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A Clockwork Orange Anthony Burgess

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(Born John Anthony Burgess Wilson; also wrote as John Burgess Wilson and under the pseudonym Joseph Kell) Born in 1917, Burgess was an English novelist, essayist, critic, playwright, translator, editor, scriptwriter, short story writer, poet, author of children's books, composer, and autobiographer. He died in 1993.

The following entry presents criticism on Burgess's novel A Clockwork Orange (1962). See also Anthony Burgess Criticism (Introduction), and Volumes 1, 2, 4, 5, 8, 13.

A Clockwork Orange is Burgess's best known and most controversial work. A kind of dystopian bildungsroman relating the "ultra-violent" life of Alex, a teenage hoodlum in a future English society, the novel is told in the first person and features Burgess's invented "nadsat" language, a patois comprised of distorted English and Russian words that is spoken by Alex and his cronies, or "droogs." The novel presents a bleak picture of society terrorized by street gangs and incompetently governed by hypocritical and self-serving officials. Through Alex's story, Burgess explores themes of free will, violence, and state-controlled behavior in a blackly humorous and subtly satirical style. Originally published in the United States in a truncated, twenty-chapter edition (which served as the basis for Stanley Kubrick's 1971 film), the complete novel ends with a twenty-first chapter in which a somewhat older Alex, grown bored with his violent lifestyle, dreams of beginning a family. Burgess later attempted to distance himself from A Clockwork Orange, believing that the novel—inflated by the popularity of the film—overshadowed his other works. In addition to the film version, A Clockwork Orange has served as the basis for three stage productions, two of which were written by Burgess.

Plot and Major Characters

Alex and his "droogs," under the influence of hallucinogenic milk, engage in acts of extreme violence against innocent, randomly-selected citizens and other gangs. One night he and his gang steal a car and travel to the outskirts of town where they happen on a private residence called HOME. There they brutally beat and rape the wife of F. Alexander, a liberal intellectual writer and author of a book called A Clockwork Orange . The next day Alex feigns a headache and stays home from school. He goes to a record shop where he meets two young girls whom he leads to his house and rapes. Alex's starkly violent life is counterpointed by his startlingly inventive discourse and by his love for classical music, particularly Ludwig van Beethoven's Ninth Symphony. Later that evening, two of Alex's droogs, Dim and Georgie, challenge his leadership of the gang. A fight ensues in which Alex reestablishes his authority by slashing the two with a razor. Later, however, while escaping the scene of a burglary during which Alex mercilessly beats an elderly woman to death, Dim hits his leader in the eyes with a metal chain and the gang abandons him to the police, or "millicents." Alex spends more than two years in the "Staja" (STAte JAil). In that time, the prison chaplin introduces Alex to the Bible, which he reads as though it were a lurid novel; Alex also kills a fellow inmate who made sexual advances toward him. He then accepts an opportunity to undergo the experimental "Ludovico Treatment," a form of behavior conditioning in which the subject endures drug-induced nausea while being forced to watch films of wildly violent acts. Alex is made incapable of considering violence without becoming physically ill and is released from prison. Lonely and bereft of vitality, Alex eventually runs into and is brutally beaten by Dim and Billyboy, his former droog and an old gang foe who have since become members of the police. Left for dead on the outskirts of town, Alex stumbles to the nearest house—F. Alexander's HOME—where he quickly becomes the pawn of a liberal...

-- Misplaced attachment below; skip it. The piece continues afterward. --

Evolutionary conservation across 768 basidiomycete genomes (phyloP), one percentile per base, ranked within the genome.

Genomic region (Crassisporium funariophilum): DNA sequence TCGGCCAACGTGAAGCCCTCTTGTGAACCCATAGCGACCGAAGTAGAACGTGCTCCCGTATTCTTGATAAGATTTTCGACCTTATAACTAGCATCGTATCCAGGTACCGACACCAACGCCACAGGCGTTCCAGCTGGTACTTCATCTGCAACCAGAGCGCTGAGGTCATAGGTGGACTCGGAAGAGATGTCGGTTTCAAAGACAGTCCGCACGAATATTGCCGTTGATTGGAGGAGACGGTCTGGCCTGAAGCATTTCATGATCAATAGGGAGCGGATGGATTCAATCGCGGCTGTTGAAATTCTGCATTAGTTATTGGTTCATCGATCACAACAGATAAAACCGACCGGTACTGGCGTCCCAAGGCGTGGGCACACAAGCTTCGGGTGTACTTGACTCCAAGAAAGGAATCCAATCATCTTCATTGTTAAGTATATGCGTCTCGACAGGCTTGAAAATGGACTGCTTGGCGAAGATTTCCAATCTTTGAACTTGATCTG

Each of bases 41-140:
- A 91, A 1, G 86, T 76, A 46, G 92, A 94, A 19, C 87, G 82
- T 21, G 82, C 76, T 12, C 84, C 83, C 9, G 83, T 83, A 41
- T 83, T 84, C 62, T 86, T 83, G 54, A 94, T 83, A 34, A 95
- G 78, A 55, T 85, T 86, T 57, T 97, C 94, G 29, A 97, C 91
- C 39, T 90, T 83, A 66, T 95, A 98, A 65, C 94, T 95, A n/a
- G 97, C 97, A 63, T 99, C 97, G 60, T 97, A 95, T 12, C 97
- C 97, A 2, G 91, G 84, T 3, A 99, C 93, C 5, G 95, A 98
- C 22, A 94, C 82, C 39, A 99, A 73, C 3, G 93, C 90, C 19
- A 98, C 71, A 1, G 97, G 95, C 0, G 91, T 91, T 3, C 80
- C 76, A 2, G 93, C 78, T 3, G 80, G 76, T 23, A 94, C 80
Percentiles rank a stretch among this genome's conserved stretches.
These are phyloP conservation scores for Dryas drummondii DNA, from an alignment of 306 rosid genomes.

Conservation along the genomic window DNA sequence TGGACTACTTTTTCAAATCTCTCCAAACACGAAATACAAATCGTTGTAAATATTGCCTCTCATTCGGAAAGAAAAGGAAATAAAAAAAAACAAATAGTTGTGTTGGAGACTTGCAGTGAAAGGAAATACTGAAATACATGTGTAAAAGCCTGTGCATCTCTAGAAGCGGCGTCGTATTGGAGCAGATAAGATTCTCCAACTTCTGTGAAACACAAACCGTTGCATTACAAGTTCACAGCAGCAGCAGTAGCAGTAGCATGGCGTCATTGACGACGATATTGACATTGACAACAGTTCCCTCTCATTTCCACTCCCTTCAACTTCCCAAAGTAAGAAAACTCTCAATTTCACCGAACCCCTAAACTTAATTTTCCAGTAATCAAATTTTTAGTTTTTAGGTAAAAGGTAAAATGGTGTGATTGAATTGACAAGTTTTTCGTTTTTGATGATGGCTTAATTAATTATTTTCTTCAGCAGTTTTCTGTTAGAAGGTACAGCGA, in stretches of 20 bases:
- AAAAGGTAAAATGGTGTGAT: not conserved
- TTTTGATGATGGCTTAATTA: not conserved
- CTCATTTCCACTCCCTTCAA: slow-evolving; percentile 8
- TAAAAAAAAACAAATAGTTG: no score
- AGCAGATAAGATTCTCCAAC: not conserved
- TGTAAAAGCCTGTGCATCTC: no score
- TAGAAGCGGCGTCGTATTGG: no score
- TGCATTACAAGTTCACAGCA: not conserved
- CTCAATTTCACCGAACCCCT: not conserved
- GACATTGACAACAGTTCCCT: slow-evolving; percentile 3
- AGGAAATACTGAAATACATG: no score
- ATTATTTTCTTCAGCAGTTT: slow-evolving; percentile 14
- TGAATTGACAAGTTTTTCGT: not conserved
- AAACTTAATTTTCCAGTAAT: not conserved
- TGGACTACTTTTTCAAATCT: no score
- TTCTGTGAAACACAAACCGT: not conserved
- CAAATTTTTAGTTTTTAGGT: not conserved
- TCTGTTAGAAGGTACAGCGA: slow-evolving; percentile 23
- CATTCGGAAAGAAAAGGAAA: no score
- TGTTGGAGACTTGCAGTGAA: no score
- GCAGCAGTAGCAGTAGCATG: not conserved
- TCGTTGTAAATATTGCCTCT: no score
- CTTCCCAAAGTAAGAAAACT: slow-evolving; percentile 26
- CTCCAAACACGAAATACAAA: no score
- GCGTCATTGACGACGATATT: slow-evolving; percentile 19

(The entire section contains 70510 words.)

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Burgess, Anthony (Vol. 8)